Like many athletes, I started playing sports at a young age. My earliest memories take me back to wrestling mats and arenas and early-morning drives with my father as we traveled to find the best competitions and open tournaments.
We spent thousands of hours (yes, thousands) together in the car preparing for matches and talking about life. Though these conversations focused mainly on wrestling technique and tournament brackets, more often than not my dad found a way to weave lessons about decency and morality into discussions about athletic achievement.
As he talked about his heroes — the New York Yankee legends of the1950s who lifted American spirits in the wake of World War II — my father set up a hierarchy of sports-based integrity that is still with me: Athletes become worthy of the greatest respect not when they win at their sport but when they stand up for the dignity of others and represent something bigger than themselves.
My father emphasized integrity because he knew what I was up against.
As a young wrestler, I was learning to inflict pain to force submission. In such a grueling contact sport, he wanted me to become a “respectful competitor.” Win, lose or draw, each match was an opportunity to learn, enjoy the camaraderie of competition, and show respect for another human being.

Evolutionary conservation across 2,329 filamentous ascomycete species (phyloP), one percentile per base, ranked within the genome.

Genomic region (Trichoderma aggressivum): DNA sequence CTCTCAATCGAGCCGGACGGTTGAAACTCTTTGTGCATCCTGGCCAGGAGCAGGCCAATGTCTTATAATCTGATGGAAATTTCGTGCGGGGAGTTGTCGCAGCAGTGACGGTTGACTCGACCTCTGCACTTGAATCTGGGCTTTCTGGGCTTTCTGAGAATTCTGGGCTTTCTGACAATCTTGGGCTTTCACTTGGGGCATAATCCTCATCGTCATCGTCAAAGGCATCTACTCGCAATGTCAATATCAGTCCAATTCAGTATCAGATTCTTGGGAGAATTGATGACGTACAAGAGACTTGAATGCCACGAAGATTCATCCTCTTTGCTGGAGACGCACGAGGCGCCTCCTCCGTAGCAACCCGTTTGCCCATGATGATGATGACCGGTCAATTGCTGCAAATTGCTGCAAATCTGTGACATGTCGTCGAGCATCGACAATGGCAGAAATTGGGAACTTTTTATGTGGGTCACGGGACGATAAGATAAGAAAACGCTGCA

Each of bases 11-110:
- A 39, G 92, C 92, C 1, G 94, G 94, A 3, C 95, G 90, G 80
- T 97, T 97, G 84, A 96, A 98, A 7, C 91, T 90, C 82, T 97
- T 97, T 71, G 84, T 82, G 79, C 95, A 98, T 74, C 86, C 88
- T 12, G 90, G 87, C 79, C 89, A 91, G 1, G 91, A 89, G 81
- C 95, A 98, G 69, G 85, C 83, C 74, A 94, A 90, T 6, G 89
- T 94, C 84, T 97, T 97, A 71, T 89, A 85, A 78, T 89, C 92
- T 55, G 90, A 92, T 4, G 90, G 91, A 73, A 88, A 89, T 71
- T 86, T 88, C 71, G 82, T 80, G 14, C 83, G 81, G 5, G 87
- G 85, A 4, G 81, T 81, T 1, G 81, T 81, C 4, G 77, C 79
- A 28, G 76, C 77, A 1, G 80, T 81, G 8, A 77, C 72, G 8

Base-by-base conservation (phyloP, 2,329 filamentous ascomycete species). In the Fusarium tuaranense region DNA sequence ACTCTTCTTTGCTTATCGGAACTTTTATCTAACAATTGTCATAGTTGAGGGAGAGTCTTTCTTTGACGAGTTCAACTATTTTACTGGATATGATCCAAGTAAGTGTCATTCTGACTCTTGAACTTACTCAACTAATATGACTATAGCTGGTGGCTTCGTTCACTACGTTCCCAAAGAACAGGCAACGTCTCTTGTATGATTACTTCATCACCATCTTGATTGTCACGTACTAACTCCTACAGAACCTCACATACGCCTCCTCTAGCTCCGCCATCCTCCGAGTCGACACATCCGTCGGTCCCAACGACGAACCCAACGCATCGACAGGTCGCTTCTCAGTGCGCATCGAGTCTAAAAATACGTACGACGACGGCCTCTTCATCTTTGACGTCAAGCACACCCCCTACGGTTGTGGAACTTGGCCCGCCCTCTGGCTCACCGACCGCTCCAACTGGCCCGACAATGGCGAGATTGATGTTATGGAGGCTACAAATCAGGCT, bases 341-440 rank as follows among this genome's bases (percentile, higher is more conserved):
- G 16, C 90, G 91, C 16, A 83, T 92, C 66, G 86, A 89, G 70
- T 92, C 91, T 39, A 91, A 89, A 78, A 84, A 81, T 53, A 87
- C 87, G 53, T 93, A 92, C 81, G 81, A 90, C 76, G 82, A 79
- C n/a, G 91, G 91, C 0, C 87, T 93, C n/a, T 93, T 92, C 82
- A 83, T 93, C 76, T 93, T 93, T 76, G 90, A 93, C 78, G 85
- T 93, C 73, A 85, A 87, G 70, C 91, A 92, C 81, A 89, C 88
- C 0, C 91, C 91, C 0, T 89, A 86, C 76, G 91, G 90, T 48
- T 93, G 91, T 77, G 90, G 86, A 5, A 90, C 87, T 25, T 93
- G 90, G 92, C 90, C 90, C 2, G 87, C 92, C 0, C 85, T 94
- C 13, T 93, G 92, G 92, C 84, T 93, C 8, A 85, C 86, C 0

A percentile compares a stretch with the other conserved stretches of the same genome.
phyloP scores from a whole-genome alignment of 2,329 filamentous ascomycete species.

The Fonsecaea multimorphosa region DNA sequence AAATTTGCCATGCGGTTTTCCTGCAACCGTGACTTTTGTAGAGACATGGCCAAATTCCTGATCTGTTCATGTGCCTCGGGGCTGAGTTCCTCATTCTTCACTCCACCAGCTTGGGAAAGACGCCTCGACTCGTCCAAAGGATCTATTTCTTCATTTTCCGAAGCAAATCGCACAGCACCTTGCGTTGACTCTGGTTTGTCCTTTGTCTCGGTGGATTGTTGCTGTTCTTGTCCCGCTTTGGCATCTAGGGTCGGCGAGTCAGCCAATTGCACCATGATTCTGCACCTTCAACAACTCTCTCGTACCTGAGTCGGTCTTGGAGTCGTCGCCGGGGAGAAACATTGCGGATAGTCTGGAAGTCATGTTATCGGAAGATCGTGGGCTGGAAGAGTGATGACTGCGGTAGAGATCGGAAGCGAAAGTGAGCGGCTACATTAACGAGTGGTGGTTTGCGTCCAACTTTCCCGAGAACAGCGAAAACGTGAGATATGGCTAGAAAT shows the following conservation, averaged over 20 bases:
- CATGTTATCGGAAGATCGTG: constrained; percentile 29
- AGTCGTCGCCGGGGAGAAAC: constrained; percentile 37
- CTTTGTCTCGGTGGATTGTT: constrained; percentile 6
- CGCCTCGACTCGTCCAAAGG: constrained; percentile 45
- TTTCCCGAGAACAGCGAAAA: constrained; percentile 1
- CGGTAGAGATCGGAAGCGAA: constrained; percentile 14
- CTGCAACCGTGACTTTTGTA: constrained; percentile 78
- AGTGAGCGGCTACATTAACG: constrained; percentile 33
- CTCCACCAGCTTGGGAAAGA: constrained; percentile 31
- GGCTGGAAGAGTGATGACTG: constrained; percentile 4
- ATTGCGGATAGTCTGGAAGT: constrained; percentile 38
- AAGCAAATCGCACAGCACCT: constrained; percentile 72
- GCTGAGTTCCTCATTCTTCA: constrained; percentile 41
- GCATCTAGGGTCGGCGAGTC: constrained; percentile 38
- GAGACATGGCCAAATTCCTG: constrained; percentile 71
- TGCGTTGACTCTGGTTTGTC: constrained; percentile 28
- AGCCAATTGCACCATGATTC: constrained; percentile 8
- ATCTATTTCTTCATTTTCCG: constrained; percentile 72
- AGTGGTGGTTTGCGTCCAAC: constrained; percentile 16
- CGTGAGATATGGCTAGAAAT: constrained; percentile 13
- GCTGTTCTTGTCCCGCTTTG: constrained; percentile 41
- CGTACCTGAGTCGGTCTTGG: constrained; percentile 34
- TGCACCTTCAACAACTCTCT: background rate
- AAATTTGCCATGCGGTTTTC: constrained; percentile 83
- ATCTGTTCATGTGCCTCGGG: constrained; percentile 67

Through my experiences — first as a Division I wrestler at the University of Maryland and now as a coach at Columbia University — I’ve found that respect is linked inextricably to the unity of team.
Every team I have been on has been filled with loyal and generous men who would do anything for a teammate in need. They would give the proverbial grimy, sweat-soaked shirt off their backs if they felt it would help — and they would joke to pull attention away from their selflessness.
Few non-athletes understand the intensity and primacy of the bond that develops through shared times of intense struggle and celebration — hours of practices, heavy moments in the locker room after a tough loss, and the exhilarating highs of unexpected victory. It is the kind of respect that stems from familiarity and a shared identity.
At the University of Maryland, this familial bond was as strong as any blood tie. We cried together when our coach accepted a job at another school. We swelled with collective pride when our athletic director reinforced the department’s motto: 500 athletes, 27 sports, one team.
As a wrestler, I have been blessed to be part of my sport’s familial culture and to witness how respect is at the culture’s core, not only among athletes but also among parents, coaches, league officials and fans. But I have also come to realize that respect in athletics has a comfort zone that does not easily extend beyond defined margins.
Unfortunately, many have been forced to exist outside these margins. Before the passage in 1972 of Title IX, the landmark legislation that made it illegal to deny women equal access to federally funded educational programs, women were relegated to the sidelines of sports.
Before 1947, when Jackie Robinson became the first black player in Major League Baseball, African Americans were denied the right to compete with white players as equals. While much has changed for these groups, the culture of sports does continue to marginalize.